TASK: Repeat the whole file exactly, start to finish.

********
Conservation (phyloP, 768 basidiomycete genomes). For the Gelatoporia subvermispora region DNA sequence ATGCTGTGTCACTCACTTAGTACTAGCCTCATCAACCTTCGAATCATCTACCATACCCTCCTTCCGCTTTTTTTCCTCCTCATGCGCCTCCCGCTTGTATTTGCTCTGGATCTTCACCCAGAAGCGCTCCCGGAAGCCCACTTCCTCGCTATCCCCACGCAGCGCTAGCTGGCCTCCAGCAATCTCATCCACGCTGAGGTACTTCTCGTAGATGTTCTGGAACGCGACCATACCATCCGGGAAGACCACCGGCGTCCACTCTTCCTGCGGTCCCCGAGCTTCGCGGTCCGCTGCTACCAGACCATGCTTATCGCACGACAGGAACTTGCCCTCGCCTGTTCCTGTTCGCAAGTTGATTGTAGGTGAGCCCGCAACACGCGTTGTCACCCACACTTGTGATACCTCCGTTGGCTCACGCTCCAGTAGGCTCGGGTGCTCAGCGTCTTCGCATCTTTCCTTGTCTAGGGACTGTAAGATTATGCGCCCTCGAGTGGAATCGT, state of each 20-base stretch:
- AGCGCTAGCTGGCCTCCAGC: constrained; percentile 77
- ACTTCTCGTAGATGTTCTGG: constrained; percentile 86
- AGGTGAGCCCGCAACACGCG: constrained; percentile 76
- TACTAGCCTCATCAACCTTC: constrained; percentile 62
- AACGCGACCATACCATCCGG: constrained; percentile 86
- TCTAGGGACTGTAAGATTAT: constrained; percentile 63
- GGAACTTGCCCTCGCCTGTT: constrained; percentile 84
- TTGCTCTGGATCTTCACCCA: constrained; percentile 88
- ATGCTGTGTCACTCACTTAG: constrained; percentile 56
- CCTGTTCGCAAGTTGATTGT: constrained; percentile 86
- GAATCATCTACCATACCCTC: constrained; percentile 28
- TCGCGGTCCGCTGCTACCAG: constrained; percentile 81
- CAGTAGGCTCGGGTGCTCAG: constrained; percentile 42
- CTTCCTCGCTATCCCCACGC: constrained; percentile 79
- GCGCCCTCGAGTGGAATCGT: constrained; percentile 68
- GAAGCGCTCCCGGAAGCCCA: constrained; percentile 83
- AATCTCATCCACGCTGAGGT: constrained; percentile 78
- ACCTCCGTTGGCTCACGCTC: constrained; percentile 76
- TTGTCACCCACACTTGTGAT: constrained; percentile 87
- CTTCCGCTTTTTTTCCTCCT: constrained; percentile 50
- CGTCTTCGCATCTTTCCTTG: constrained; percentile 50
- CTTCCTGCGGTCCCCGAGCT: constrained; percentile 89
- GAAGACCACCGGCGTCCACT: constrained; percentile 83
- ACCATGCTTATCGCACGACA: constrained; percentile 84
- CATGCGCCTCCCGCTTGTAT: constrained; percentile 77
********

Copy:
Conservation (phyloP, 768 basidiomycete genomes). For the Gelatoporia subvermispora region DNA sequence ATGCTGTGTCACTCACTTAGTACTAGCCTCATCAACCTTCGAATCATCTACCATACCCTCCTTCCGCTTTTTTTCCTCCTCATGCGCCTCCCGCTTGTATTTGCTCTGGATCTTCACCCAGAAGCGCTCCCGGAAGCCCACTTCCTCGCTATCCCCACGCAGCGCTAGCTGGCCTCCAGCAATCTCATCCACGCTGAGGTACTTCTCGTAGATGTTCTGGAACGCGACCATACCATCCGGGAAGACCACCGGCGTCCACTCTTCCTGCGGTCCCCGAGCTTCGCGGTCCGCTGCTACCAGACCATGCTTATCGCACGACAGGAACTTGCCCTCGCCTGTTCCTGTTCGCAAGTTGATTGTAGGTGAGCCCGCAACACGCGTTGTCACCCACACTTGTGATACCTCCGTTGGCTCACGCTCCAGTAGGCTCGGGTGCTCAGCGTCTTCGCATCTTTCCTTGTCTAGGGACTGTAAGATTATGCGCCCTCGAGTGGAATCGT, state of each 20-base stretch:
- AGCGCTAGCTGGCCTCCAGC: constrained; percentile 77
- ACTTCTCGTAGATGTTCTGG: constrained; percentile 86
- AGGTGAGCCCGCAACACGCG: constrained; percentile 76
- TACTAGCCTCATCAACCTTC: constrained; percentile 62
- AACGCGACCATACCATCCGG: constrained; percentile 86
- TCTAGGGACTGTAAGATTAT: constrained; percentile 63
- GGAACTTGCCCTCGCCTGTT: constrained; percentile 84
- TTGCTCTGGATCTTCACCCA: constrained; percentile 88
- ATGCTGTGTCACTCACTTAG: constrained; percentile 56
- CCTGTTCGCAAGTTGATTGT: constrained; percentile 86
- GAATCATCTACCATACCCTC: constrained; percentile 28
- TCGCGGTCCGCTGCTACCAG: constrained; percentile 81
- CAGTAGGCTCGGGTGCTCAG: constrained; percentile 42
- CTTCCTCGCTATCCCCACGC: constrained; percentile 79
- GCGCCCTCGAGTGGAATCGT: constrained; percentile 68
- GAAGCGCTCCCGGAAGCCCA: constrained; percentile 83
- AATCTCATCCACGCTGAGGT: constrained; percentile 78
- ACCTCCGTTGGCTCACGCTC: constrained; percentile 76
- TTGTCACCCACACTTGTGAT: constrained; percentile 87
- CTTCCGCTTTTTTTCCTCCT: constrained; percentile 50
- CGTCTTCGCATCTTTCCTTG: constrained; percentile 50
- CTTCCTGCGGTCCCCGAGCT: constrained; percentile 89
- GAAGACCACCGGCGTCCACT: constrained; percentile 83
- ACCATGCTTATCGCACGACA: constrained; percentile 84
- CATGCGCCTCCCGCTTGTAT: constrained; percentile 77